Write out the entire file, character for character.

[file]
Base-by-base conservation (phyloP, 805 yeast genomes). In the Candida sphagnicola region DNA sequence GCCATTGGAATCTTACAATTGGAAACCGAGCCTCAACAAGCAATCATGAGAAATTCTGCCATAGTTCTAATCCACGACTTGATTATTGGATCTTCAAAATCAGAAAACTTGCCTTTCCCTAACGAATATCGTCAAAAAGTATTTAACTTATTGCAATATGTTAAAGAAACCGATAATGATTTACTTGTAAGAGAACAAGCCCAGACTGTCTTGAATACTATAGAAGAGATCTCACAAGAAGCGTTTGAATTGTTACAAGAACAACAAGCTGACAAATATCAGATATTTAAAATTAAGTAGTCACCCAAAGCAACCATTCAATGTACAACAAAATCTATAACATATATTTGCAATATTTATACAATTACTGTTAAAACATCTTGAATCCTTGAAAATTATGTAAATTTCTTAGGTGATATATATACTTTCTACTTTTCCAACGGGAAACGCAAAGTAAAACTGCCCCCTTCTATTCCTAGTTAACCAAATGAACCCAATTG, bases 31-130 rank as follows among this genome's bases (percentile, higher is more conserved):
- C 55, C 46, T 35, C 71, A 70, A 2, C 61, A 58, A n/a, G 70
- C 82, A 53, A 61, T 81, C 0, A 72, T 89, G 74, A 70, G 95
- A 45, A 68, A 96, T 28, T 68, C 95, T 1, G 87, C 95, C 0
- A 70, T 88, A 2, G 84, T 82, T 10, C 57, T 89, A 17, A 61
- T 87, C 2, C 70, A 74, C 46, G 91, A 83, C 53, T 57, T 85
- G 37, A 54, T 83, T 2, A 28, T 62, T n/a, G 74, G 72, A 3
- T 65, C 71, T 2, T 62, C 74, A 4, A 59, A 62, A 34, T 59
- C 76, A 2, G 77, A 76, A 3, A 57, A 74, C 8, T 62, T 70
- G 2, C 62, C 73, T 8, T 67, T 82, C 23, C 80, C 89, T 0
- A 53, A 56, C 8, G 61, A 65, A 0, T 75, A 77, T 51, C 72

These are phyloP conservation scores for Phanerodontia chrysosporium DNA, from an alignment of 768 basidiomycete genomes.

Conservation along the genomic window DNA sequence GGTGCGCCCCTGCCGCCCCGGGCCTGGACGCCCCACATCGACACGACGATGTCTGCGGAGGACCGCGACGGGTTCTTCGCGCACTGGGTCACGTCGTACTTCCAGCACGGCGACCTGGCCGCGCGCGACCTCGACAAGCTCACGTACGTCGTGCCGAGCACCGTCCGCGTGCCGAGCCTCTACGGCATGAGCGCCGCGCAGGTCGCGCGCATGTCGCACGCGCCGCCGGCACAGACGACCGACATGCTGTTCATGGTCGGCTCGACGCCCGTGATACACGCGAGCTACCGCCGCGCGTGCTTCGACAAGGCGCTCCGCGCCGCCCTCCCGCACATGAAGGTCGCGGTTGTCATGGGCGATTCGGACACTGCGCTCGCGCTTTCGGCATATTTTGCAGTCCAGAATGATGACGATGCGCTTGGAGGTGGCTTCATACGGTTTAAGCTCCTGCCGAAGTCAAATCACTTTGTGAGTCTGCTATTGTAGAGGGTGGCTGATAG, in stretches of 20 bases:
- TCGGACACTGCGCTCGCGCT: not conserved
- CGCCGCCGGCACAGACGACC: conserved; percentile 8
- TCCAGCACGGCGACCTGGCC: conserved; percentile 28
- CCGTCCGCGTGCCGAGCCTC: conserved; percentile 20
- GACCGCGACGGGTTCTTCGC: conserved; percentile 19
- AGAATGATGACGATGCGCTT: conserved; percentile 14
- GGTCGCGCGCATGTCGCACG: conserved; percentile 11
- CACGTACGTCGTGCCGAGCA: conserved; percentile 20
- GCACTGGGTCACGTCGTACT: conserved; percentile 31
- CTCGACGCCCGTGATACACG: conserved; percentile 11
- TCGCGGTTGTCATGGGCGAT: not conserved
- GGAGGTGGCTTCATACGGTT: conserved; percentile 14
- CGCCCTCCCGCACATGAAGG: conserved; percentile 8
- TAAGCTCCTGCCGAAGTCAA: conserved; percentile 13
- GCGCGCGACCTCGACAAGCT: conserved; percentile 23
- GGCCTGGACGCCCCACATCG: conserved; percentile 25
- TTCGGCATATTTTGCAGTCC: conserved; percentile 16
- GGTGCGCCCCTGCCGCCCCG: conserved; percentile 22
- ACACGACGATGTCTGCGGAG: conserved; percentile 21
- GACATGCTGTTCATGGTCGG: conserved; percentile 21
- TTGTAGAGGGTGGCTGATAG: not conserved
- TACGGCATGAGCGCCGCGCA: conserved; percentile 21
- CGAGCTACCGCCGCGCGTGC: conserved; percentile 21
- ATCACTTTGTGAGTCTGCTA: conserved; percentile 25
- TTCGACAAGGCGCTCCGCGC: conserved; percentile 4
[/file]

Base-by-base conservation (phyloP, 805 yeast genomes). In the Candida sphagnicola region DNA sequence GCCATTGGAATCTTACAATTGGAAACCGAGCCTCAACAAGCAATCATGAGAAATTCTGCCATAGTTCTAATCCACGACTTGATTATTGGATCTTCAAAATCAGAAAACTTGCCTTTCCCTAACGAATATCGTCAAAAAGTATTTAACTTATTGCAATATGTTAAAGAAACCGATAATGATTTACTTGTAAGAGAACAAGCCCAGACTGTCTTGAATACTATAGAAGAGATCTCACAAGAAGCGTTTGAATTGTTACAAGAACAACAAGCTGACAAATATCAGATATTTAAAATTAAGTAGTCACCCAAAGCAACCATTCAATGTACAACAAAATCTATAACATATATTTGCAATATTTATACAATTACTGTTAAAACATCTTGAATCCTTGAAAATTATGTAAATTTCTTAGGTGATATATATACTTTCTACTTTTCCAACGGGAAACGCAAAGTAAAACTGCCCCCTTCTATTCCTAGTTAACCAAATGAACCCAATTG, bases 31-130 rank as follows among this genome's bases (percentile, higher is more conserved):
- C 55, C 46, T 35, C 71, A 70, A 2, C 61, A 58, A n/a, G 70
- C 82, A 53, A 61, T 81, C 0, A 72, T 89, G 74, A 70, G 95
- A 45, A 68, A 96, T 28, T 68, C 95, T 1, G 87, C 95, C 0
- A 70, T 88, A 2, G 84, T 82, T 10, C 57, T 89, A 17, A 61
- T 87, C 2, C 70, A 74, C 46, G 91, A 83, C 53, T 57, T 85
- G 37, A 54, T 83, T 2, A 28, T 62, T n/a, G 74, G 72, A 3
- T 65, C 71, T 2, T 62, C 74, A 4, A 59, A 62, A 34, T 59
- C 76, A 2, G 77, A 76, A 3, A 57, A 74, C 8, T 62, T 70
- G 2, C 62, C 73, T 8, T 67, T 82, C 23, C 80, C 89, T 0
- A 53, A 56, C 8, G 61, A 65, A 0, T 75, A 77, T 51, C 72

These are phyloP conservation scores for Phanerodontia chrysosporium DNA, from an alignment of 768 basidiomycete genomes.

Conservation along the genomic window DNA sequence GGTGCGCCCCTGCCGCCCCGGGCCTGGACGCCCCACATCGACACGACGATGTCTGCGGAGGACCGCGACGGGTTCTTCGCGCACTGGGTCACGTCGTACTTCCAGCACGGCGACCTGGCCGCGCGCGACCTCGACAAGCTCACGTACGTCGTGCCGAGCACCGTCCGCGTGCCGAGCCTCTACGGCATGAGCGCCGCGCAGGTCGCGCGCATGTCGCACGCGCCGCCGGCACAGACGACCGACATGCTGTTCATGGTCGGCTCGACGCCCGTGATACACGCGAGCTACCGCCGCGCGTGCTTCGACAAGGCGCTCCGCGCCGCCCTCCCGCACATGAAGGTCGCGGTTGTCATGGGCGATTCGGACACTGCGCTCGCGCTTTCGGCATATTTTGCAGTCCAGAATGATGACGATGCGCTTGGAGGTGGCTTCATACGGTTTAAGCTCCTGCCGAAGTCAAATCACTTTGTGAGTCTGCTATTGTAGAGGGTGGCTGATAG, in stretches of 20 bases:
- TCGGACACTGCGCTCGCGCT: not conserved
- CGCCGCCGGCACAGACGACC: conserved; percentile 8
- TCCAGCACGGCGACCTGGCC: conserved; percentile 28
- CCGTCCGCGTGCCGAGCCTC: conserved; percentile 20
- GACCGCGACGGGTTCTTCGC: conserved; percentile 19
- AGAATGATGACGATGCGCTT: conserved; percentile 14
- GGTCGCGCGCATGTCGCACG: conserved; percentile 11
- CACGTACGTCGTGCCGAGCA: conserved; percentile 20
- GCACTGGGTCACGTCGTACT: conserved; percentile 31
- CTCGACGCCCGTGATACACG: conserved; percentile 11
- TCGCGGTTGTCATGGGCGAT: not conserved
- GGAGGTGGCTTCATACGGTT: conserved; percentile 14
- CGCCCTCCCGCACATGAAGG: conserved; percentile 8
- TAAGCTCCTGCCGAAGTCAA: conserved; percentile 13
- GCGCGCGACCTCGACAAGCT: conserved; percentile 23
- GGCCTGGACGCCCCACATCG: conserved; percentile 25
- TTCGGCATATTTTGCAGTCC: conserved; percentile 16
- GGTGCGCCCCTGCCGCCCCG: conserved; percentile 22
- ACACGACGATGTCTGCGGAG: conserved; percentile 21
- GACATGCTGTTCATGGTCGG: conserved; percentile 21
- TTGTAGAGGGTGGCTGATAG: not conserved
- TACGGCATGAGCGCCGCGCA: conserved; percentile 21
- CGAGCTACCGCCGCGCGTGC: conserved; percentile 21
- ATCACTTTGTGAGTCTGCTA: conserved; percentile 25
- TTCGACAAGGCGCTCCGCGC: conserved; percentile 4